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BrownfieldAgNews reports:

Research shows that glyphosate is not responsible for perpetuating Sudden Death Syndrome (SDS) in soybeans.

A possible connection between glyphosate use and SDS has been a topic of discussion for several years. But Iowa State Extension plant pathologist Daren Mueller says a three-year research study proves that there are other factors much more important to the development of SDS than herbicide selection.

"Out in the field, in real conditions that we see soybeans growing in, glyphosate is probably such a small factor compared to rainfall, moisture at planting, temperatures at planting, resistant varieties, amount of inoculum in the soil," Mueller says.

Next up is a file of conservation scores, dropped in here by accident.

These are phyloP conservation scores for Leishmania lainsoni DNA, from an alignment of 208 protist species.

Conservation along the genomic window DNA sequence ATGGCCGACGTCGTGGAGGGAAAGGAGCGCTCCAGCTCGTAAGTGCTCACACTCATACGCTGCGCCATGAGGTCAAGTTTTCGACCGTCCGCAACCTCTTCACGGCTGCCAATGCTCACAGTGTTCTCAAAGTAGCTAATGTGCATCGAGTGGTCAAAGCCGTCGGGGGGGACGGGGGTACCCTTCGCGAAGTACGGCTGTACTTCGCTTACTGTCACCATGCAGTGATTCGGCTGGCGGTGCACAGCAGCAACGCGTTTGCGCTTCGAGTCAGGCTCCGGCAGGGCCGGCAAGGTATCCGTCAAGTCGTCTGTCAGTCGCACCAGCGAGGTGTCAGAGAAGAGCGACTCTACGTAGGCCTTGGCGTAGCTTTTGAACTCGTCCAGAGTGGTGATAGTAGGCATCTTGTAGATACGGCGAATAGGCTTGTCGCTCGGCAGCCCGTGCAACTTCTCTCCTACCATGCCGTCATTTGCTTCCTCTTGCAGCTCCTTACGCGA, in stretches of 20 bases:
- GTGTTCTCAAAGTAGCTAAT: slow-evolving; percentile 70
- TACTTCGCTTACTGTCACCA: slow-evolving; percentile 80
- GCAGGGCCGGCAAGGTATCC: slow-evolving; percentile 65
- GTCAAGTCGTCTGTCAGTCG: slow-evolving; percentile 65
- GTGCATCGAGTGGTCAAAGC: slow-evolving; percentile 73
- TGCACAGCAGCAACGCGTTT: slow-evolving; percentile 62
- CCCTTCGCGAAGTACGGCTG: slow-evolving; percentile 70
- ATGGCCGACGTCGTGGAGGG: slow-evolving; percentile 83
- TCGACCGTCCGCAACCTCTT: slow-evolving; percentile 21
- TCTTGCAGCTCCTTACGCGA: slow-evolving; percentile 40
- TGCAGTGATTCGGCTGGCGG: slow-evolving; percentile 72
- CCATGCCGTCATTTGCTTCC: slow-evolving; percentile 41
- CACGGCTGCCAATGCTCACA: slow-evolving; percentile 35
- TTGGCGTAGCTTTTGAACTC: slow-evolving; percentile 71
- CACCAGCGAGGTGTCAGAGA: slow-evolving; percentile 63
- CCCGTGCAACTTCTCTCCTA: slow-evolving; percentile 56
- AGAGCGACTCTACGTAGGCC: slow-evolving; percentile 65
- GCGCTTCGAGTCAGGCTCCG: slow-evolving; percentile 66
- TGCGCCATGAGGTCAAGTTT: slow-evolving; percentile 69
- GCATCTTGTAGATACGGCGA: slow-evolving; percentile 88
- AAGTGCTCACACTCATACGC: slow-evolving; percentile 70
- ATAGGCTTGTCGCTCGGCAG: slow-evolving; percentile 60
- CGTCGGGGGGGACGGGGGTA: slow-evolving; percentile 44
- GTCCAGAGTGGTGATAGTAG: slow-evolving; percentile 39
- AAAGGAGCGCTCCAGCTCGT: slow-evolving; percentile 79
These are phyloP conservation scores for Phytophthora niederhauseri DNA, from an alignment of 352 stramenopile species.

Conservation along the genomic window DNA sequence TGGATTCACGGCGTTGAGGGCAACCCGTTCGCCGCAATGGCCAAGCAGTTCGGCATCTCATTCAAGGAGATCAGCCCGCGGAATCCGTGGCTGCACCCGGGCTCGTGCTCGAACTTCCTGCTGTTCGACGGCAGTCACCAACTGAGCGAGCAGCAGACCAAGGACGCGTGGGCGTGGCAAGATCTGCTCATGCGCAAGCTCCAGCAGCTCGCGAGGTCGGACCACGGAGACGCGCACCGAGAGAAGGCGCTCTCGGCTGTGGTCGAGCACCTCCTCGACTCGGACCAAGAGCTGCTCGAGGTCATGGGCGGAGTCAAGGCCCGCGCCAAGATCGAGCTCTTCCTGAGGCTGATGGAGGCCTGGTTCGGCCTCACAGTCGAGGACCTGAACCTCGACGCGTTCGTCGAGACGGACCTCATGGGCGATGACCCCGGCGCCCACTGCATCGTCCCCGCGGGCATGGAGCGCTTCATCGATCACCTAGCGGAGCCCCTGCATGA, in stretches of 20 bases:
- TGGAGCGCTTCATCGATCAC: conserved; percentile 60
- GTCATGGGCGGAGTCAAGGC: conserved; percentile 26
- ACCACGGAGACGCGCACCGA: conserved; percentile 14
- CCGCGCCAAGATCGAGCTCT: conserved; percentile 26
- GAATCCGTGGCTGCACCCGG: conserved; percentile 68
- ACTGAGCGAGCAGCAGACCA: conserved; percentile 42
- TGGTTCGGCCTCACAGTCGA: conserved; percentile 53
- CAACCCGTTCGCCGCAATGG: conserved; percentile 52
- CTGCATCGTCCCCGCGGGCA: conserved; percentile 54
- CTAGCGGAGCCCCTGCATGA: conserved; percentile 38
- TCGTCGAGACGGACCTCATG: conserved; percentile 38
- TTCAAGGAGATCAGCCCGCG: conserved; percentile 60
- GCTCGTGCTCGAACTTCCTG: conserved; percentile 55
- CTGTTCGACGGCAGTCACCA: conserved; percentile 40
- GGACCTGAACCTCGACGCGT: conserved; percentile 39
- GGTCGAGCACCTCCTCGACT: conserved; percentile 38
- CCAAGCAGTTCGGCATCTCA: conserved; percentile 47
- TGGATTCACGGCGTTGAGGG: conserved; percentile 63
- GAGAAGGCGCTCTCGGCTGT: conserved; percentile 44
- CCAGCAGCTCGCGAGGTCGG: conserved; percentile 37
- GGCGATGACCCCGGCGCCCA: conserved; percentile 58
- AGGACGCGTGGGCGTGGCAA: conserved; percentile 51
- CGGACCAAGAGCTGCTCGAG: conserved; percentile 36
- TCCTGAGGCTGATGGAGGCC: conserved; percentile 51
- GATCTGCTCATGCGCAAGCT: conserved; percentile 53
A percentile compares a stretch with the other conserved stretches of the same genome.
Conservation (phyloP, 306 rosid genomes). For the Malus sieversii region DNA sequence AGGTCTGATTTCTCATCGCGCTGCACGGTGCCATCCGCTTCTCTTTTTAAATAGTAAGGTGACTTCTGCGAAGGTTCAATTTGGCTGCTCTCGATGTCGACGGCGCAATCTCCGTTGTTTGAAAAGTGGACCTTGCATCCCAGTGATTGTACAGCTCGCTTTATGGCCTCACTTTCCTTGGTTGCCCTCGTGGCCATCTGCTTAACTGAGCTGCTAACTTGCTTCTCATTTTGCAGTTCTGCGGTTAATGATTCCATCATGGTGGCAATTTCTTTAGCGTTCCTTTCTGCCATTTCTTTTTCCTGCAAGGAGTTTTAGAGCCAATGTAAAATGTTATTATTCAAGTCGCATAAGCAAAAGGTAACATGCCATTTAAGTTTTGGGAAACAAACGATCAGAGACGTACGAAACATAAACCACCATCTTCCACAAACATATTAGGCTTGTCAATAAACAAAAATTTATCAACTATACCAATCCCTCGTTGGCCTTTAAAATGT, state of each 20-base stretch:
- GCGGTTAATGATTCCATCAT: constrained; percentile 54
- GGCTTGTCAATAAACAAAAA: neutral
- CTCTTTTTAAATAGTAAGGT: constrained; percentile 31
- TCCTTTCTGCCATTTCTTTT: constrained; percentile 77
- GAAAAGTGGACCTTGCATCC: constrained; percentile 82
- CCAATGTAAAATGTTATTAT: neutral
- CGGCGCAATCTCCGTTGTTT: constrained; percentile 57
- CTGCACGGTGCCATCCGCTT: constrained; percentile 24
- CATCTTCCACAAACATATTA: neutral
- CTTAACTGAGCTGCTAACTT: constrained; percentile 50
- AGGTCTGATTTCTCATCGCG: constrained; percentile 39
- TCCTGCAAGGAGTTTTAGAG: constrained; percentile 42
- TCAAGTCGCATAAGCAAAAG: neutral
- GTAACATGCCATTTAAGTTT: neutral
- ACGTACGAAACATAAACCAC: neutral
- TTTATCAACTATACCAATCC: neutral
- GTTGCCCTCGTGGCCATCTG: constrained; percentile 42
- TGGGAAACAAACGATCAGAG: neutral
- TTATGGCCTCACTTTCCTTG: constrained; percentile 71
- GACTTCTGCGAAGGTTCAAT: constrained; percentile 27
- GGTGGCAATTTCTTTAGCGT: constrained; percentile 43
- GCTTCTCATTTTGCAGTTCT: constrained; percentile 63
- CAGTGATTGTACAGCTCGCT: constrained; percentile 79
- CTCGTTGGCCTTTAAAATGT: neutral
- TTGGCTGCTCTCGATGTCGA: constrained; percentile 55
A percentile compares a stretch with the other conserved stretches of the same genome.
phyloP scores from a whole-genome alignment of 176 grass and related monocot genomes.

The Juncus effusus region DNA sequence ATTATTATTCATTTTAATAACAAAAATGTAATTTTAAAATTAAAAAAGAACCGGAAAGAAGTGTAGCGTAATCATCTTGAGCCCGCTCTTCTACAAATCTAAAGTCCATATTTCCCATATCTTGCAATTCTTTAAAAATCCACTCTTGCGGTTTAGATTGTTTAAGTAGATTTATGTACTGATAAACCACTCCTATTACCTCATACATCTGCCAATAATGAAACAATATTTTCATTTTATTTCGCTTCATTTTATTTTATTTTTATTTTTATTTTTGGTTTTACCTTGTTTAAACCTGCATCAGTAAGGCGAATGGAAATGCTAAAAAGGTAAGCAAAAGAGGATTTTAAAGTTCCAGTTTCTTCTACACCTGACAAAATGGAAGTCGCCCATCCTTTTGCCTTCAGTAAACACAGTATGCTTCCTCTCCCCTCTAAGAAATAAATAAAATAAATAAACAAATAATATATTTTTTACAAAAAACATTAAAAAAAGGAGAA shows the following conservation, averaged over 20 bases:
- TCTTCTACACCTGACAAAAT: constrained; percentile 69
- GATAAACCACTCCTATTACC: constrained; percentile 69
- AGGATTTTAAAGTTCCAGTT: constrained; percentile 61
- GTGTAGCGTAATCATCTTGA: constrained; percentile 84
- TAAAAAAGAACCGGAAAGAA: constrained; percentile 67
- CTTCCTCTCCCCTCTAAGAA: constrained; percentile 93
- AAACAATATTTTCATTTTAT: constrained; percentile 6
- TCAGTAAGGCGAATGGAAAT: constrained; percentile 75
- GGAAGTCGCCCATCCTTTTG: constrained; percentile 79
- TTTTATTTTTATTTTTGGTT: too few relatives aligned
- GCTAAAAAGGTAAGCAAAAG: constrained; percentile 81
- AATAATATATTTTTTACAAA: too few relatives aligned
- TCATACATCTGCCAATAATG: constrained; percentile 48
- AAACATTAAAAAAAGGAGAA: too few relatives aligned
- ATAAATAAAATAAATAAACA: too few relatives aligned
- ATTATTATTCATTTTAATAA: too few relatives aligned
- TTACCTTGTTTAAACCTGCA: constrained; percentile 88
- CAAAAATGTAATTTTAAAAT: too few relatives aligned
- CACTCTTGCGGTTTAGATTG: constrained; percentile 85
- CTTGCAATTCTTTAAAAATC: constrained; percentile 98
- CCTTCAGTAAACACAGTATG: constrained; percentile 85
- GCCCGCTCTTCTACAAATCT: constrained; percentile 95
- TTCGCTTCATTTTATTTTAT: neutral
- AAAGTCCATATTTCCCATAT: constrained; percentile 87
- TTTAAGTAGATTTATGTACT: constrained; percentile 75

"There are so many different factors that are probably way more important than the use of any herbicide, I think it's probably not an issue."

Mueller says SDS outbreaks have been relatively low in Iowa the last three years, mostly due to dry summers.

Scientists from five Midwest universities and the Ontario Ministry of Agriculture Food and Rural Affairs participated in the research project.

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